Immanuel Wilkins photo courtesy of the artist
Saturday, April 1, 7:30pm
2017 Boren Ave
BY ANDREW MEYER
In 2020, saxophonist Immanuel Wilkins released his debut recording Omega, which was hailed by The New York Times as its number one record for the year. While this was an incredible milestone for the young artist, the release of Omega also served to introduce the quartet which would become the foundation for Wilkins’ growth as composer and bandleader. This regular group, comprised of Micah Thomas on piano, Rick Rosato on bass (formerly Daryl Johns), and Kweku Sumbry on drums, has created fertile ground for Wilkins to explore during recent commissions from the National Jazz Museum in Harlem, The Jazz Gallery Residency Commission program, and the Kimmel Center artist in residence program. These commissions have found Wilkins expanding into interdisciplinary work alongside Sidra Bell Dance for The Jazz Gallery, and in collaboration with photographer Rog Walker and videographer David Dempewolf for the Kimmel Center.
Wilkins’ current album, The 7th Hand, showcases the profundity of his compositional style, both in terms of conceptual and spiritual vision, as well as his pure compositional technique. This unique blend was recognized by Pitchfork Magazine and lauded, “[Wilkins] composes ocean-deep jazz epics.” Conceived as a seven-movement suite, Wilkins “explores the relationships between presence and nothingness.” Throughout the record, fragmented melodic cells (which are used to create compositional cohesion) are countered by flowing improvisation. The first six movements are rhythmically related through metric modulation based on triplets. However, rather than impose an overly-intellectual feeling, this advanced technique lends the album a natural feeling of flow. This balance between tightly controlled structures and intuitive playing is a hallmark of Wilkins’ style.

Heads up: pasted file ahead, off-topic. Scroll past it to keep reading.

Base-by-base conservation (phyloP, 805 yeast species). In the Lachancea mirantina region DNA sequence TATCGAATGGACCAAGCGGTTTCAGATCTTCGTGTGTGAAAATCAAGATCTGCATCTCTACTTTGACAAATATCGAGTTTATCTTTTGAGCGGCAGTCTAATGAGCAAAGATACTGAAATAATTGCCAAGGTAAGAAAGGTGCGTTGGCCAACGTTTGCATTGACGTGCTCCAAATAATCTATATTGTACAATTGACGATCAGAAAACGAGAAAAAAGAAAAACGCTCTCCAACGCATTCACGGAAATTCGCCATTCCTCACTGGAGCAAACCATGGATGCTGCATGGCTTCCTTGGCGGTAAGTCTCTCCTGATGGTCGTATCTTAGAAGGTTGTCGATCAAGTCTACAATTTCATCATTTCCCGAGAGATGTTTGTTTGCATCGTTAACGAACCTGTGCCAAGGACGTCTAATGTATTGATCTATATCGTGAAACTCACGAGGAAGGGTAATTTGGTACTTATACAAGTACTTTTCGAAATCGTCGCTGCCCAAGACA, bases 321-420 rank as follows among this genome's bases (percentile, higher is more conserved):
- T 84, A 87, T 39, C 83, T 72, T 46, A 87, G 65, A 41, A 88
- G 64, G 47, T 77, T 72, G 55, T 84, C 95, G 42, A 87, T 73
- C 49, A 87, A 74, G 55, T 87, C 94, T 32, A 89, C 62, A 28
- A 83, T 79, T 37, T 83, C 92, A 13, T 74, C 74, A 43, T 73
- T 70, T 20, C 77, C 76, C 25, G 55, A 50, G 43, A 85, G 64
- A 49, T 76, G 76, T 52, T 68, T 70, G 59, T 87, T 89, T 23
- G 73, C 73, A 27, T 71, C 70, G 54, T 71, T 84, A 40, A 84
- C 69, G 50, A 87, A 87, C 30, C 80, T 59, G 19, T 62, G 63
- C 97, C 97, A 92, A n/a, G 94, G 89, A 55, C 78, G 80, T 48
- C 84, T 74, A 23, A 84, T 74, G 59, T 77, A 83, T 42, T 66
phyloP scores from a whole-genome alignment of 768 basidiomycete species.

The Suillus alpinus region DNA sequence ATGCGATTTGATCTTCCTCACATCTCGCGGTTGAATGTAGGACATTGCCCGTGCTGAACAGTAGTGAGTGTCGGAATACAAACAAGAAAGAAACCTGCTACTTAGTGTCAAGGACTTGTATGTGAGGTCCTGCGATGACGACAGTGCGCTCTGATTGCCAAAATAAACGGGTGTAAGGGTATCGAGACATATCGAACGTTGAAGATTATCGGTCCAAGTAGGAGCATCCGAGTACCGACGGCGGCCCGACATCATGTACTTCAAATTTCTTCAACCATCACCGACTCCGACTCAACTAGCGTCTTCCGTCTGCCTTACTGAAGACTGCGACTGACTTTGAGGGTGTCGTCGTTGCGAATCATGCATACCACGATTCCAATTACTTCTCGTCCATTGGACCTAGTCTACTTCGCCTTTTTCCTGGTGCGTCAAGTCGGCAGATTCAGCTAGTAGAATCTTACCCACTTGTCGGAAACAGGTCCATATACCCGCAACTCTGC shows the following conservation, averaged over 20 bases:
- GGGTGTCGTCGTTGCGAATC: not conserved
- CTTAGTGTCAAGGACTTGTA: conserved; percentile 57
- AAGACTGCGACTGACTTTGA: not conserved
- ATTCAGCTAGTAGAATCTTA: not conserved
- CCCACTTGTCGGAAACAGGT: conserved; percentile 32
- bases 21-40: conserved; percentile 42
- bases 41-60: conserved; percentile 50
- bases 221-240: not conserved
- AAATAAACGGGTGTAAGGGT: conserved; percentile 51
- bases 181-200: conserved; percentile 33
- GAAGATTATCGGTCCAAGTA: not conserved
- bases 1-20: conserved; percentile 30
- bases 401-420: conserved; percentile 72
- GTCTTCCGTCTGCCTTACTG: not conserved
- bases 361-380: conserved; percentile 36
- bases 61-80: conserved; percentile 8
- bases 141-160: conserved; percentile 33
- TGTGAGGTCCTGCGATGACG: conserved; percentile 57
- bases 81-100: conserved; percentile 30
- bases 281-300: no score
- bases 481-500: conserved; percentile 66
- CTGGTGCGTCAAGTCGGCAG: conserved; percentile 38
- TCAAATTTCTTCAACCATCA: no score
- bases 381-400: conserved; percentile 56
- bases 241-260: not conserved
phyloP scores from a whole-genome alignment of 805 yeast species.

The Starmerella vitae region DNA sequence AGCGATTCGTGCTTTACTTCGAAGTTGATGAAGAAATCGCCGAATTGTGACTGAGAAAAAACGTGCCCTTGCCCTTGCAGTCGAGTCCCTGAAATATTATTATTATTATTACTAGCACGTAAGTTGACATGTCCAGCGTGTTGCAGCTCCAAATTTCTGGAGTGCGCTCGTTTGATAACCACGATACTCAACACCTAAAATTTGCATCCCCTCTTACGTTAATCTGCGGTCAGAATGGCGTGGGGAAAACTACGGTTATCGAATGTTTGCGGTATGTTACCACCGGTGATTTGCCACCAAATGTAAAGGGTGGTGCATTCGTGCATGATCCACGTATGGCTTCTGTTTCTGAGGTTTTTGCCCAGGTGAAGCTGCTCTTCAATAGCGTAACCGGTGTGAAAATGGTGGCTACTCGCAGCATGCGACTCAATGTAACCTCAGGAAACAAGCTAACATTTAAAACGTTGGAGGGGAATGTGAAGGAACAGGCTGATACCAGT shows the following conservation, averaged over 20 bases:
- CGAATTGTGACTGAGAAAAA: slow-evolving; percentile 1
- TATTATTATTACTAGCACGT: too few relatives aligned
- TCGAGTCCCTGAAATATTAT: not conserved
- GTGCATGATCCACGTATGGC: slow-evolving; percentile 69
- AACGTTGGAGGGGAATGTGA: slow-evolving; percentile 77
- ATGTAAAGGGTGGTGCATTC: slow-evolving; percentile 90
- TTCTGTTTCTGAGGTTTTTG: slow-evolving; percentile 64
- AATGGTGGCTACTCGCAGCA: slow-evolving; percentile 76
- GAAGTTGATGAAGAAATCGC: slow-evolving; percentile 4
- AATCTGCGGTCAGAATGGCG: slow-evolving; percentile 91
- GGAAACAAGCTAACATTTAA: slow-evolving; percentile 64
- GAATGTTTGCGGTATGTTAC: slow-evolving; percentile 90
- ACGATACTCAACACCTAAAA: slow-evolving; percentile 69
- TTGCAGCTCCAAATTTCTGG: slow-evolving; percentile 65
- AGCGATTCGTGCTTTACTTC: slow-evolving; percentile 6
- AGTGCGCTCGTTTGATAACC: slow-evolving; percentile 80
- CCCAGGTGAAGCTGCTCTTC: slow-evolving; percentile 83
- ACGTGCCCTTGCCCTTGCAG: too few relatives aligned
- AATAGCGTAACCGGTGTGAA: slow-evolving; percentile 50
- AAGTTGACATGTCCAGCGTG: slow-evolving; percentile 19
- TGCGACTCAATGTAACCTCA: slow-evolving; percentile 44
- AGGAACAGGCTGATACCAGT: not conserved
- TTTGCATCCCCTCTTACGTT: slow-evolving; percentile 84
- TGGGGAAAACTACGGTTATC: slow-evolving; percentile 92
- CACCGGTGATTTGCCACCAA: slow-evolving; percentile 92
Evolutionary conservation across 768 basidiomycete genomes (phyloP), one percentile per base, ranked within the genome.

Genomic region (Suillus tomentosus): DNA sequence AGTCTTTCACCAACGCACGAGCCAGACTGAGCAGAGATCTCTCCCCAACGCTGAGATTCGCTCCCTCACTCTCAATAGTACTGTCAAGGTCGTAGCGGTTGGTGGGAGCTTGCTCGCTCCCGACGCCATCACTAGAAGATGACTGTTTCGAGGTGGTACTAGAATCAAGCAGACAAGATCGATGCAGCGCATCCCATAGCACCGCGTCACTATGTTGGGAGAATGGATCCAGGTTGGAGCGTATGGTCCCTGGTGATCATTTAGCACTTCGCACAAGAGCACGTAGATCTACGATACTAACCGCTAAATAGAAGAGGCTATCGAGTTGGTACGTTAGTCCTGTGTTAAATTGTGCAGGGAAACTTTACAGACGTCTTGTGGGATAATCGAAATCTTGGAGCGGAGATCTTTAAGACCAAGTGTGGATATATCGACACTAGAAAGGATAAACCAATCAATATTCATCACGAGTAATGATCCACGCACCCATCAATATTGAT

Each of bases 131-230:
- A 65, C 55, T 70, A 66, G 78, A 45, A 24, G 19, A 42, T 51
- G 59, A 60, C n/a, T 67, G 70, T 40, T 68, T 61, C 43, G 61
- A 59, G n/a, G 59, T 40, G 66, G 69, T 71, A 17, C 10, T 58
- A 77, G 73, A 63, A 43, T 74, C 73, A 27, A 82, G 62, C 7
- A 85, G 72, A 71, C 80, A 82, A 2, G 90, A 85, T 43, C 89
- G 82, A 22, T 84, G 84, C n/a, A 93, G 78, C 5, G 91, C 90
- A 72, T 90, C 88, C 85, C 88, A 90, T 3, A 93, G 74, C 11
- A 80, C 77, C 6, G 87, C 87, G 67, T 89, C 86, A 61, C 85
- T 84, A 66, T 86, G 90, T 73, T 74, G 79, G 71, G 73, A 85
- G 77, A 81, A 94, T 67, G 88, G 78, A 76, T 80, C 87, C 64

Wilkins’ alto saxophone sound has a lightness that is full of color and perhaps reflects his desire to be “a conduit for the music as a higher power that actually influences what we’re playing.” Wilkins began his musical life in the church and wears its influence on his sleeve. The 7th Hand, is an open reflection on the invocation of “divine intervention” and spiritual possession by the quartet in performance. The album’s bold cover art is explained by Wilkins, “I wanted to remix the Southern Black baptism, and also provide critique on what is considered sanctified and who can be baptized.” Wilkins’ stated goal is to “create music and to develop a voice that has a profound spiritual and emotional impact.”
Immanuel Wilkins has a diverse resume as a sideman, appearing with jazz luminaries such as Wynton Marsalis, Jason Moran, Gerald Clayton, Aaron Parks, and Gretchen Parlato, as well as artists further afield such as Lalah Hathaway, Solange Knowles, and Bob Dylan. A graduate of Juilliard, Wilkins has gone on to teach at NYU and The New School, as well as give master classes at prestigious institutions such as Oberlin, Yale, and the Kimmel Center.
Following a celebrated performance at the 2021 Earshot Jazz Festival, Immanuel Wilkins returns to Seattle to perform with his quartet on April 1 at the new Raisbeck Auditorium. It’s no joke. Tickets are on sale now at earshot.org.